Appendix A: Experimentation at Duke University

Frank W. Clippinger, Jr., M.D.


A system to provide a patient with sensation while he is using an upper-limb prosthesis is under development at Duke University. This system operates by means of a surgically implanted, induction-coupled RF (radio frequency) receiver-pulse generator which applies a direct electrical stimulation to the median nerve of the amputee's stump (Fig. 1 ). This generator delivers a fixed voltage stimulus to the nerve at a rate that varies in proportion to the pressure applied on a voluntary-closing prosthetic hand or hook. The transducer is a strain gauge, mounted either in a finger of the terminal device or the transmission cable of the prosthesis. The transmitter package and the power supply are contained within the distal forearm section of the prosthesis (Fig. 2-A and Fig. 2-B ).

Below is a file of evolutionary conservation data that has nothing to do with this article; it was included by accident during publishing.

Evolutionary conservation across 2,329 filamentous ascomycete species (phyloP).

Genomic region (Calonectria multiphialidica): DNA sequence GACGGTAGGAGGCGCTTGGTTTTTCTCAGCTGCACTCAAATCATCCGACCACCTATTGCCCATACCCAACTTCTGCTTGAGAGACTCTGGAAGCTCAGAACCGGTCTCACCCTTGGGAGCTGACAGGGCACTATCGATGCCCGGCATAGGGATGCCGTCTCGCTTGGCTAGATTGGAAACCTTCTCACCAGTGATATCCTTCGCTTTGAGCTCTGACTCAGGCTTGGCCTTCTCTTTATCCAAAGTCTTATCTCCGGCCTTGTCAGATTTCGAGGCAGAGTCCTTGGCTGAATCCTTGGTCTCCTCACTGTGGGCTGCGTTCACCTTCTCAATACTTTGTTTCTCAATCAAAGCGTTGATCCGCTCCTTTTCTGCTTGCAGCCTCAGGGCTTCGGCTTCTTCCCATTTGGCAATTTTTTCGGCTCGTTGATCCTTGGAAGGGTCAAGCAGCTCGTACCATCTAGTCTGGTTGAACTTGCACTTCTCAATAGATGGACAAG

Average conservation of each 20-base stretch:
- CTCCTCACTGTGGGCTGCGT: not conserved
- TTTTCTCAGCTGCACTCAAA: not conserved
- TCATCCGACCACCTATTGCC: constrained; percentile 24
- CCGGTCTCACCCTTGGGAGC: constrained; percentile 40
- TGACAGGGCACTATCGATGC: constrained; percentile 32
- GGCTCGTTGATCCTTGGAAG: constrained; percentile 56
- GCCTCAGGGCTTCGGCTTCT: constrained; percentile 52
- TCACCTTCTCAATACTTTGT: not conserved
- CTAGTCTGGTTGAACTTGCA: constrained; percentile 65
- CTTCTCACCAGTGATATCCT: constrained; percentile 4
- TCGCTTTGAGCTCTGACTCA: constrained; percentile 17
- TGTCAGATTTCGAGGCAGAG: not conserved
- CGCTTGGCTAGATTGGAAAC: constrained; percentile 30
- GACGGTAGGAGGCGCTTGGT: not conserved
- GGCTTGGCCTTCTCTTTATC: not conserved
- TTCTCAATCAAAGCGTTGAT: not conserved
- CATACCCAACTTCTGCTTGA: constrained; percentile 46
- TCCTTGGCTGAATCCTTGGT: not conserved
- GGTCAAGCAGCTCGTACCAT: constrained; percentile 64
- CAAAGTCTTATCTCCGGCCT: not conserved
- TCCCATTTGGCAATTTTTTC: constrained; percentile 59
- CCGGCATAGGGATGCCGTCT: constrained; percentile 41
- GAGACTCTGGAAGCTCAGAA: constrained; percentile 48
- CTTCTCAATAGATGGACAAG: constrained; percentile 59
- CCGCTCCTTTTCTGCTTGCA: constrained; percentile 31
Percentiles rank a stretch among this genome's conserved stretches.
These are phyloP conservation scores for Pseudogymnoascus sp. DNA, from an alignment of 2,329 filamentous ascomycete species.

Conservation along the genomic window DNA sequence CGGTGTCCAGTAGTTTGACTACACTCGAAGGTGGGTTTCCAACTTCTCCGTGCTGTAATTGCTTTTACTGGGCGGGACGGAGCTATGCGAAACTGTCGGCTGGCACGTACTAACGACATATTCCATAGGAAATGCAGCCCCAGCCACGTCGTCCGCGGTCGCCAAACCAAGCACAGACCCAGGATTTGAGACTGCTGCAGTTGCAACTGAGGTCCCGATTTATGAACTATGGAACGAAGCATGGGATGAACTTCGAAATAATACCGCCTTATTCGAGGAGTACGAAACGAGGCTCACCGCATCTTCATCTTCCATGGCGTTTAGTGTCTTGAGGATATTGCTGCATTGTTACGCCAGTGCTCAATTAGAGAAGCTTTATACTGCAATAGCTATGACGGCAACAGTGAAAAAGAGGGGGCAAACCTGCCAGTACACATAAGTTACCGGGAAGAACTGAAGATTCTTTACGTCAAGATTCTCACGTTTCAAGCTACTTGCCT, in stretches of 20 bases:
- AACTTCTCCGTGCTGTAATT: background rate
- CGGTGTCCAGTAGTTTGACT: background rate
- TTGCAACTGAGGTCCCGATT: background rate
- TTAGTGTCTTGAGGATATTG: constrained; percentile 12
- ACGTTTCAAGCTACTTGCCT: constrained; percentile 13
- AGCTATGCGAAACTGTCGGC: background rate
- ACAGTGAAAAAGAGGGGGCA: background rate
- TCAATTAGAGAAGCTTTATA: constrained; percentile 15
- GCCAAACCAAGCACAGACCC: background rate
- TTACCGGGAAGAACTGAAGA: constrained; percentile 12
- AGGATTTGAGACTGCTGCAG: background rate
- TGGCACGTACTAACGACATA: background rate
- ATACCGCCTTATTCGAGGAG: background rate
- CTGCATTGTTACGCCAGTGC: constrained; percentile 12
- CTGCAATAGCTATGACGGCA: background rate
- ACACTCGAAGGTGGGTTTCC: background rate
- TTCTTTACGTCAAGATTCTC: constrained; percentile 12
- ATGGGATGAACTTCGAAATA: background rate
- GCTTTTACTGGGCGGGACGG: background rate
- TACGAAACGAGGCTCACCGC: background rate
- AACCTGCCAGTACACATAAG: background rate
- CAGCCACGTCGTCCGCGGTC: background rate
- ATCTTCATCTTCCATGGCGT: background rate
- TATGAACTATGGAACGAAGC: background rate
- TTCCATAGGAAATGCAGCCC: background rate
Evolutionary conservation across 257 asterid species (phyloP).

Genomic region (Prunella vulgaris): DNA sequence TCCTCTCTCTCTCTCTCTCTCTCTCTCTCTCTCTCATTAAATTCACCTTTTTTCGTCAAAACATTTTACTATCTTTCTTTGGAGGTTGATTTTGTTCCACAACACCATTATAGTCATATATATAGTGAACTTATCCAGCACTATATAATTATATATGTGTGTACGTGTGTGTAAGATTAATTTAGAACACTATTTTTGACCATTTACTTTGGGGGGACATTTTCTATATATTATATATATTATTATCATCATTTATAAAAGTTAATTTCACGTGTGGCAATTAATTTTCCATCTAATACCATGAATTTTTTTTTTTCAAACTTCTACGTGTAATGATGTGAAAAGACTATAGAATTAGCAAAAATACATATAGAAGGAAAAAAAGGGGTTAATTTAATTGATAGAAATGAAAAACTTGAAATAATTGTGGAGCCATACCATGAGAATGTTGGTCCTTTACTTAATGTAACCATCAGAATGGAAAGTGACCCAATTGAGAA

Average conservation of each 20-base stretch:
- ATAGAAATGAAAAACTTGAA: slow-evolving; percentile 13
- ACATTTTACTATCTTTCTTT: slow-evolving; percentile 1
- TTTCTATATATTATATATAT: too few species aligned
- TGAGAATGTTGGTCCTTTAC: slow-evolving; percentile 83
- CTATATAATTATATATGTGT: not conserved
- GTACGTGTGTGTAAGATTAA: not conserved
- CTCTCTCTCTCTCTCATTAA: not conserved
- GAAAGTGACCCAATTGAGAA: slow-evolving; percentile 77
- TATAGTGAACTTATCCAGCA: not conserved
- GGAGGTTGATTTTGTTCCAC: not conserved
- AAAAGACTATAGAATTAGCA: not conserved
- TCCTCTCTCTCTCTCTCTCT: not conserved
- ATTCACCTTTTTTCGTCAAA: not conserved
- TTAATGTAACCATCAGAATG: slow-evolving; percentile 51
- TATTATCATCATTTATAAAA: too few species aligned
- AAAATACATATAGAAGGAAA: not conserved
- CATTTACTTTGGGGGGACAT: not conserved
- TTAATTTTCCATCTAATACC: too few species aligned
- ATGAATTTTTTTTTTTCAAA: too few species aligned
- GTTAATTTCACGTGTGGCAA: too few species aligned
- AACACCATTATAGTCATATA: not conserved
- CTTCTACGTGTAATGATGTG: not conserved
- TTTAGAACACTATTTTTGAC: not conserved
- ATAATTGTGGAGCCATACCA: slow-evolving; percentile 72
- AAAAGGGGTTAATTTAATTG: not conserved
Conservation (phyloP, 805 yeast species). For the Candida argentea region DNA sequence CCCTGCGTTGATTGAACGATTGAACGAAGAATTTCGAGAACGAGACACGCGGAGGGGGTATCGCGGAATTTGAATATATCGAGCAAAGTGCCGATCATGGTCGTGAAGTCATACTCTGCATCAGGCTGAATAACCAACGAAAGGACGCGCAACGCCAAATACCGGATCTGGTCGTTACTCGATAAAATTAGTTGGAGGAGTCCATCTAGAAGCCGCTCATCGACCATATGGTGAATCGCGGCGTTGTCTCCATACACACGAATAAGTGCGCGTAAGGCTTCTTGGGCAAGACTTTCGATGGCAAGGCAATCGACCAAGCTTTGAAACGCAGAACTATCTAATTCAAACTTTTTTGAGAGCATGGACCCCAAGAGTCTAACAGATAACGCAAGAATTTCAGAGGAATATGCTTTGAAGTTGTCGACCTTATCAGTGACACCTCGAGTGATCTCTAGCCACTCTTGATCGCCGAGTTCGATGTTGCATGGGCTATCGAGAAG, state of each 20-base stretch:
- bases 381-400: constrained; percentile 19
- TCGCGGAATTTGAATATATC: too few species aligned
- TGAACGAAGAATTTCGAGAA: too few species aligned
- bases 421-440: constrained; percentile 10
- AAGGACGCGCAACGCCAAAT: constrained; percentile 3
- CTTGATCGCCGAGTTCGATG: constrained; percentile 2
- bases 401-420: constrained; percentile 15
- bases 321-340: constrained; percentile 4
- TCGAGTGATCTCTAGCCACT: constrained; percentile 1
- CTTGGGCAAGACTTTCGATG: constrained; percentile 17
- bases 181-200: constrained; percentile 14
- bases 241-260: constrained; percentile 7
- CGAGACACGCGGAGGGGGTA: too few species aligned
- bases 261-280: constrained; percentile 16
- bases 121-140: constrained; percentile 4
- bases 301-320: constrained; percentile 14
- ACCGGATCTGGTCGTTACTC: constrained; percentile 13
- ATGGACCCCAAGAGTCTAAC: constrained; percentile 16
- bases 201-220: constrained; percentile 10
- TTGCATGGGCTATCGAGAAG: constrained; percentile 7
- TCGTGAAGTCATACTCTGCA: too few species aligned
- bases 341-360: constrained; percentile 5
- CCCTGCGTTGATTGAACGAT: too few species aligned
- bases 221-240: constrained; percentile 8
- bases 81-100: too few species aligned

Several patients have been fitted with this system. Response has been consistent in that all amputees report paresthesias that are referred to the peripheral distribution of the median nerve. These stimuli can be interpreted in terms of the force applied.

The experimental phase of the project is incomplete, but early results are encouraging.

Duke University Medical Center Durham, North Carolina